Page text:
How blockchain technology will change the online casino - 2nd Mar 21
How Much PC RAM Memory is Good in 2021, 16gb, 32gb or 64gb? - 2nd Mar 21
US Housing Market House Prices Momentum Analysis - 26th Feb 21
FOMC Minutes Disappoint Gold Bulls - 26th Feb 21
Kiss of Life for Gold - 26th Feb 21
Congress May Increase The Moral Hazard Building In The Stock Market - 26th Feb 21
The “Oil Of The Future” Is Set To Soar In 2021 - 26th Feb 21
The Everything Stock Market Rally Continues - 25th Feb 21
Vaccine inequality: A new beginning or another missed opportunity? - 25th Feb 21
What's Next Move For Silver, Gold? Follow US Treasuries and Commodities To Find Out - 25th Feb 21
Warren Buffett Buys a Copper Stock! - 25th Feb 21
Work From Home Inflationary US House Prices BOOM! - 25th Feb 21
Man Takes First Steps Towards Colonising Mars - Nasa Perseverance Rover in Jezero Crater - 25th Feb 21
Musk, Bezos And Cook Are Rushing To Lock In New Lithium Supply - 25th Feb 21
US Debt and Yield Curve (Spread between 2 year and 10 year US bonds) - 24th Feb 21
Should You Buy a Landrover Discovery Sport in 2021? - 24th Feb 21
US Housing Market 2021 and the Inflation Mega-trend - QE4EVER! - 24th Feb 21
M&A Most Commonly Used Software - 24th Feb 21
Is More Stock Market Correction Needed? - 24th Feb 21
VUZE XR Camera 180 3D VR Example Footage Video Image quality - 24th Feb 21
How to Protect Your Positions From A Stock Market Sell-Off Using Options - 24th Feb 21
Why Isn’t Retail Demand for Silver Pushing Up Prices? - 24th Feb 21
2 Stocks That Could Win Big In The Trillion Dollar Battery War - 24th Feb 21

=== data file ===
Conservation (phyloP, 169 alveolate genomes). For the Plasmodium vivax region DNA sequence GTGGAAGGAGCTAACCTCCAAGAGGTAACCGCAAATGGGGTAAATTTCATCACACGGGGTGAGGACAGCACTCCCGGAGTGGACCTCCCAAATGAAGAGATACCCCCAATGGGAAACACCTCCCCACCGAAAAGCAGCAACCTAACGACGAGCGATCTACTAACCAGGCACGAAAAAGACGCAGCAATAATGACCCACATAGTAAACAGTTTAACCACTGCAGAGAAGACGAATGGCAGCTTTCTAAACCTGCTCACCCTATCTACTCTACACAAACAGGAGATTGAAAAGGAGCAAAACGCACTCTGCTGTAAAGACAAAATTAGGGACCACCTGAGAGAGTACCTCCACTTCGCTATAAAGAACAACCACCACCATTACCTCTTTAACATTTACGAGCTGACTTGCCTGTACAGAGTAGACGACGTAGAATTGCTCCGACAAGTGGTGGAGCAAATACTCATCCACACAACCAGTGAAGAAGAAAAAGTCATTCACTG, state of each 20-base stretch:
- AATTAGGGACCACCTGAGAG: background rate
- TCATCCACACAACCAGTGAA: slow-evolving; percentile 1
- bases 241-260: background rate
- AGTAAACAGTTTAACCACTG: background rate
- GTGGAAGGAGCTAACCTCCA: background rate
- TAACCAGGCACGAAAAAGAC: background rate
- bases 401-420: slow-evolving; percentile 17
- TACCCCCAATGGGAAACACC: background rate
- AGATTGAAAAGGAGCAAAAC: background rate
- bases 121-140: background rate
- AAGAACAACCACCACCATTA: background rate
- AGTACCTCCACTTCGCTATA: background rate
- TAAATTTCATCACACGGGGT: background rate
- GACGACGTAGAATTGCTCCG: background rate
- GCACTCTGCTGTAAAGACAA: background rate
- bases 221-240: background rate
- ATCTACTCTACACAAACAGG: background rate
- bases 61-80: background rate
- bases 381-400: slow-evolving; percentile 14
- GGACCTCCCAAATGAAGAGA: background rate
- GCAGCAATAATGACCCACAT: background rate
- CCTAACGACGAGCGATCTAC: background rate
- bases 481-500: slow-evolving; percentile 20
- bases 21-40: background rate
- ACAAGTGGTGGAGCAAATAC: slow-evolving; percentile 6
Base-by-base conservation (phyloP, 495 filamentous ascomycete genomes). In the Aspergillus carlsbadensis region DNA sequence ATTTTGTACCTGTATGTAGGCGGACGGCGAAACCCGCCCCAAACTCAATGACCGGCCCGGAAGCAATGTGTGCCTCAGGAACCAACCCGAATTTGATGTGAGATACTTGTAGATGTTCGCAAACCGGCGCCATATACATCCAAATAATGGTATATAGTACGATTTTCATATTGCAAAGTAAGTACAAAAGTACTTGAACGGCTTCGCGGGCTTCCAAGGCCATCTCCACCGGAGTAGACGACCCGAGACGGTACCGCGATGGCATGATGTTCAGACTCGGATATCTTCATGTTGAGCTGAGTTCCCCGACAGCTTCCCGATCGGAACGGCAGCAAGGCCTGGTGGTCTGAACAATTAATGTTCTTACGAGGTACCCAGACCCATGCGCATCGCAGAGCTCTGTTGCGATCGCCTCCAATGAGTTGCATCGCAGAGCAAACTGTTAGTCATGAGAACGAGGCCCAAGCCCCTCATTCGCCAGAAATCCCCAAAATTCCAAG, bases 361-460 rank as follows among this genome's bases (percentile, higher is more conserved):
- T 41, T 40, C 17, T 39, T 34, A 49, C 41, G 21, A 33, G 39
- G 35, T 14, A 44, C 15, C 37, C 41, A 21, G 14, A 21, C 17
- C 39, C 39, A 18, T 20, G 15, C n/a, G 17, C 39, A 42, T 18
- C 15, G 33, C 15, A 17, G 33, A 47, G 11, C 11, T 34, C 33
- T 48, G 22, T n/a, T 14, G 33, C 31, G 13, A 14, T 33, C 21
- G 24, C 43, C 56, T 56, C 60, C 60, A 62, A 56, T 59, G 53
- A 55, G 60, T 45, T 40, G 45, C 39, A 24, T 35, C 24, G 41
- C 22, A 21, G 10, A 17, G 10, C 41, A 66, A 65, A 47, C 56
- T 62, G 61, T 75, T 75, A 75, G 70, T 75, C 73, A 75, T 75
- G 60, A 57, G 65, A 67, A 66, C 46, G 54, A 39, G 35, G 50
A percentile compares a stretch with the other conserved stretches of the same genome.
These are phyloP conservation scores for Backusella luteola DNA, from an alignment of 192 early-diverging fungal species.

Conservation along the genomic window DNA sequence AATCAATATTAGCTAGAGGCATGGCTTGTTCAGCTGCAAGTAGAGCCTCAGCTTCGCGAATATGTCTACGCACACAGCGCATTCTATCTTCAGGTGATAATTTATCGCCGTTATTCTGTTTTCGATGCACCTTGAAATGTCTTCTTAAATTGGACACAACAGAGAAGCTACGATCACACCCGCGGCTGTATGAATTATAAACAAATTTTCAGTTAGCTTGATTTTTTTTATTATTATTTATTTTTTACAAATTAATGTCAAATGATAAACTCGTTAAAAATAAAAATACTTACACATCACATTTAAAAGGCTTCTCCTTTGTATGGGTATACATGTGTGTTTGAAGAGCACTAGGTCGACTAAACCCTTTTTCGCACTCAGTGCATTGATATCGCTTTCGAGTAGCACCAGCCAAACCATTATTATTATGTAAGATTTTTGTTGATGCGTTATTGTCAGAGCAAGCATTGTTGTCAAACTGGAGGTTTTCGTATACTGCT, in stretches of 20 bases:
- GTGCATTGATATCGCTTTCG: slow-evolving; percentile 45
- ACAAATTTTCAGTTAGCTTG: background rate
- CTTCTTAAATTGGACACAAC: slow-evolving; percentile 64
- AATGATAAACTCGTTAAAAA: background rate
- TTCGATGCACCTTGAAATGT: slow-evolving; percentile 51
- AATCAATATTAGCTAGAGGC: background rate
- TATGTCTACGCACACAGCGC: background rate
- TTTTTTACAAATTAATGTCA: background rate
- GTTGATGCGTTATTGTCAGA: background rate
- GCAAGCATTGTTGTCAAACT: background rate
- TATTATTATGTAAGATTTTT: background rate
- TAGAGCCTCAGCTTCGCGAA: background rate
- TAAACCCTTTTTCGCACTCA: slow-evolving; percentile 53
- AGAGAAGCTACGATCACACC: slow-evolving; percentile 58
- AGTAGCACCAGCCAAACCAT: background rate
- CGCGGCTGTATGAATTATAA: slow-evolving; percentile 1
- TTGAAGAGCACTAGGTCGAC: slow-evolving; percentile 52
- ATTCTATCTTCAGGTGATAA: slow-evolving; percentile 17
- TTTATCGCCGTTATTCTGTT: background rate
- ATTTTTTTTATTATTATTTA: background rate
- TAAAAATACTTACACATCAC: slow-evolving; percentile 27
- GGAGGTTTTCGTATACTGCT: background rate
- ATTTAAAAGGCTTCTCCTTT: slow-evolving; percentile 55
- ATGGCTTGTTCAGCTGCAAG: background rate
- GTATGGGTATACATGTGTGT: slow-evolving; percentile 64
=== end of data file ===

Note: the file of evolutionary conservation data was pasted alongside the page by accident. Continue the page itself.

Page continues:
US Economic Trends - GDP, Inflation and Unemployment Impact on House Prices 2021 - 23rd Feb 21
Why the Sky Is Not Falling in Precious Metals - 23rd Feb 21
7 Things Every Businessman Should Know - 23rd Feb 21
For Stocks, has the “Rational Bubble” Popped? - 23rd Feb 21
Will Biden Overheat the Economy and Gold? - 23rd Feb 21
Precious Metals Under Seige? - 23rd Feb 21
US House Prices Trend Forecast Review - 23rd Feb 21
Lithium Prices Soar As Tesla, Apple And Google Fight For Supply - 23rd Feb 21
Stock Markets Discounting Post Covid Economic Boom - 22nd Feb 21
Economics Is Why Vaccination Is So Hard - 22nd Feb 21
Pivotal Session In Stocks Bull Bear Battle - 22nd Feb 21
Gold’s Downtrend: Is This Just the Beginning? - 22nd Feb 21
The Most Exciting Commodities Play Of 2021? - 22nd Feb 21
How to Test NEW and Used GPU, and Benchmark to Make sure it is Working Properly - 22nd Feb 21
US House Prices Vaccinations Indicator - 21st Feb 21
S&P 500 Correction – No Need to Hold Onto Your Hat - 21st Feb 21